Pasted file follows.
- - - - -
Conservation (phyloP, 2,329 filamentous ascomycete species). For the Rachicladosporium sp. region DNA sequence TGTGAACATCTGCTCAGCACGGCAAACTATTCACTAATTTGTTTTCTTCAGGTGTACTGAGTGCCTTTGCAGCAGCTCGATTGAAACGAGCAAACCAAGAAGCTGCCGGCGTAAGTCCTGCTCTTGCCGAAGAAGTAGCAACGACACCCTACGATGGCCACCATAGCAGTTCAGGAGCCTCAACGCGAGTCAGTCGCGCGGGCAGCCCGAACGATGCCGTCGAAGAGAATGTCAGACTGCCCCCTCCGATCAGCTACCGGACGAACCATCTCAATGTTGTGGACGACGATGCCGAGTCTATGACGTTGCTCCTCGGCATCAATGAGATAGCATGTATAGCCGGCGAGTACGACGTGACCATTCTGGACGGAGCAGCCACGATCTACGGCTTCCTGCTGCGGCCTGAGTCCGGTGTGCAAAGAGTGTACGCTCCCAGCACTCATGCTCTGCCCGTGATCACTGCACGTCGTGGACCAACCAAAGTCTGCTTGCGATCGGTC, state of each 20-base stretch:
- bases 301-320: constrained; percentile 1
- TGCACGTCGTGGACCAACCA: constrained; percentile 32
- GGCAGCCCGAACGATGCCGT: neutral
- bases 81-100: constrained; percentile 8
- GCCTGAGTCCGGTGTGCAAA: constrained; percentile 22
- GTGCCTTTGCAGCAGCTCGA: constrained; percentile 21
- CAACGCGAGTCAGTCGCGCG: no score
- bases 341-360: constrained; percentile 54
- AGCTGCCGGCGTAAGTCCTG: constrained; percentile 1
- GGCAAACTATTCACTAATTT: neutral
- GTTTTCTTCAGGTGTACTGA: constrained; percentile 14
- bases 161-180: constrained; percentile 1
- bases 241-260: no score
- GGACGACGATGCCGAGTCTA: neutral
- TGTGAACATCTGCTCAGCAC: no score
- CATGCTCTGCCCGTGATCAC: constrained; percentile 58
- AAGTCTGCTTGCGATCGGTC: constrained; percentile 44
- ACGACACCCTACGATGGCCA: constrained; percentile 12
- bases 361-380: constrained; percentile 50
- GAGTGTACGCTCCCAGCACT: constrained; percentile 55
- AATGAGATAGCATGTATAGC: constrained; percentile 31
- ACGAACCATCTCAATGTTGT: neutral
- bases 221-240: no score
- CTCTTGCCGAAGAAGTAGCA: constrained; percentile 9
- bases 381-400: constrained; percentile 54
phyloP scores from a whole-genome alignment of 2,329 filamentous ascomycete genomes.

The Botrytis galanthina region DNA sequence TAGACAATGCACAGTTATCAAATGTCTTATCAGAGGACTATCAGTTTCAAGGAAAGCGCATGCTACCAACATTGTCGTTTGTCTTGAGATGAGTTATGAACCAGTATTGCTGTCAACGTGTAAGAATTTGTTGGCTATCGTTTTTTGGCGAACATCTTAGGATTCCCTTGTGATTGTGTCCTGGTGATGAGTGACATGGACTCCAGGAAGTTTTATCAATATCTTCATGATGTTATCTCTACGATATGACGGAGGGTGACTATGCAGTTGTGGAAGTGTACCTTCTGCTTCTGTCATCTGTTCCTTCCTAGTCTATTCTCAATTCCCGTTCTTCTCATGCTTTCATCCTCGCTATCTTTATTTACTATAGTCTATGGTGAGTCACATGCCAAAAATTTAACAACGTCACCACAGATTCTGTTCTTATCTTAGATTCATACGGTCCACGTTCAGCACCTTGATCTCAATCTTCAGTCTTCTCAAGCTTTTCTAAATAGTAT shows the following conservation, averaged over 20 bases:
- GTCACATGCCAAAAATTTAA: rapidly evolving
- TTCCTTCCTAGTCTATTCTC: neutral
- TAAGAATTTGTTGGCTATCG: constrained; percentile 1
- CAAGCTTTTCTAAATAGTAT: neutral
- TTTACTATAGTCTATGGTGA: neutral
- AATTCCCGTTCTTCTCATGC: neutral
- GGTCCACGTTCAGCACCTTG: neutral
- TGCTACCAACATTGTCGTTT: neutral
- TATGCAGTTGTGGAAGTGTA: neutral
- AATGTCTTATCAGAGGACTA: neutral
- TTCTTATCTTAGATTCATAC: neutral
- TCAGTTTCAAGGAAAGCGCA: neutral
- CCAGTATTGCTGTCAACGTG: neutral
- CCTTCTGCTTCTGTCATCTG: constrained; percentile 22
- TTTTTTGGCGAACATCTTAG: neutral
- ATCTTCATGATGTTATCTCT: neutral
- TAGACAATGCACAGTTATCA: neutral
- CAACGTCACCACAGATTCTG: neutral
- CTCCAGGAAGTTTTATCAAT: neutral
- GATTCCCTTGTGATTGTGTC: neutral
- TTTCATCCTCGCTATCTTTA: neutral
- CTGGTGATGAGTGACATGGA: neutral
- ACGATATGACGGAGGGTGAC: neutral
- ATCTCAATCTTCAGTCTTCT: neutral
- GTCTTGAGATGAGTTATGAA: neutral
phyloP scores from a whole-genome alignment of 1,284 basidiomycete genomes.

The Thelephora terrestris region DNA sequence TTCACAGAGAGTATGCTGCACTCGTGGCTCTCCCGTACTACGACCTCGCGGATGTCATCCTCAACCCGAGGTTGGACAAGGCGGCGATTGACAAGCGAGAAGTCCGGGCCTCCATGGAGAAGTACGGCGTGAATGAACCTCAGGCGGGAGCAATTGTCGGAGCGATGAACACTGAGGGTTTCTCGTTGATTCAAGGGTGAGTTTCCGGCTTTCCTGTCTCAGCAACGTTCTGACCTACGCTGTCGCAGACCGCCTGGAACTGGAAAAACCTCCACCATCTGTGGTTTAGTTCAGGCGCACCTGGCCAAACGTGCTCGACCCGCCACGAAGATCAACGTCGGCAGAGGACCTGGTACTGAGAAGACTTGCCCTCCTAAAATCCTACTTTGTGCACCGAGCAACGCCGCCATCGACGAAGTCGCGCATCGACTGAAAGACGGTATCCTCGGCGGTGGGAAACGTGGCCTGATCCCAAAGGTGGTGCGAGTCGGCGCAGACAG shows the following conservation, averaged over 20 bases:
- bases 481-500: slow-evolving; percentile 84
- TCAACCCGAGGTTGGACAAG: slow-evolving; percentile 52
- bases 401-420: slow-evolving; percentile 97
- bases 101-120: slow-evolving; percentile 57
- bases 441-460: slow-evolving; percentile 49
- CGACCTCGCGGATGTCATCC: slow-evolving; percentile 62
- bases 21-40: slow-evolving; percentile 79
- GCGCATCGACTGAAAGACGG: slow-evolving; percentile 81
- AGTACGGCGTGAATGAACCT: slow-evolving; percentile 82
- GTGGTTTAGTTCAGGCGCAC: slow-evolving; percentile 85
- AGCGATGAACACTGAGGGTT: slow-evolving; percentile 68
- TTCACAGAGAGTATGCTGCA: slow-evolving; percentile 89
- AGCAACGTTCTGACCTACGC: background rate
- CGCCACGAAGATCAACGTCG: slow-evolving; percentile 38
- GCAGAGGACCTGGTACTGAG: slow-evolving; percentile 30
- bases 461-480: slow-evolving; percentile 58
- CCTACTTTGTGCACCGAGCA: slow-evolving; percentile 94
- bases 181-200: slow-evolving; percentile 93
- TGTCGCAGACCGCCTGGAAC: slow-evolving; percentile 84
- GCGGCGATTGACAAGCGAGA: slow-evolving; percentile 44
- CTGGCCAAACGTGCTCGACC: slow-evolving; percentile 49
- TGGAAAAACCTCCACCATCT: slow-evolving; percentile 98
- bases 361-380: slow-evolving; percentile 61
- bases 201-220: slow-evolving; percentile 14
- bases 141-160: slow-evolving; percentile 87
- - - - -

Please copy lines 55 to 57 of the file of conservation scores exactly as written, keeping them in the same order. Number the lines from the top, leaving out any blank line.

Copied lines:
The Thelephora terrestris region DNA sequence TTCACAGAGAGTATGCTGCACTCGTGGCTCTCCCGTACTACGACCTCGCGGATGTCATCCTCAACCCGAGGTTGGACAAGGCGGCGATTGACAAGCGAGAAGTCCGGGCCTCCATGGAGAAGTACGGCGTGAATGAACCTCAGGCGGGAGCAATTGTCGGAGCGATGAACACTGAGGGTTTCTCGTTGATTCAAGGGTGAGTTTCCGGCTTTCCTGTCTCAGCAACGTTCTGACCTACGCTGTCGCAGACCGCCTGGAACTGGAAAAACCTCCACCATCTGTGGTTTAGTTCAGGCGCACCTGGCCAAACGTGCTCGACCCGCCACGAAGATCAACGTCGGCAGAGGACCTGGTACTGAGAAGACTTGCCCTCCTAAAATCCTACTTTGTGCACCGAGCAACGCCGCCATCGACGAAGTCGCGCATCGACTGAAAGACGGTATCCTCGGCGGTGGGAAACGTGGCCTGATCCCAAAGGTGGTGCGAGTCGGCGCAGACAG shows the following conservation, averaged over 20 bases:
- bases 481-500: slow-evolving; percentile 84
- TCAACCCGAGGTTGGACAAG: slow-evolving; percentile 52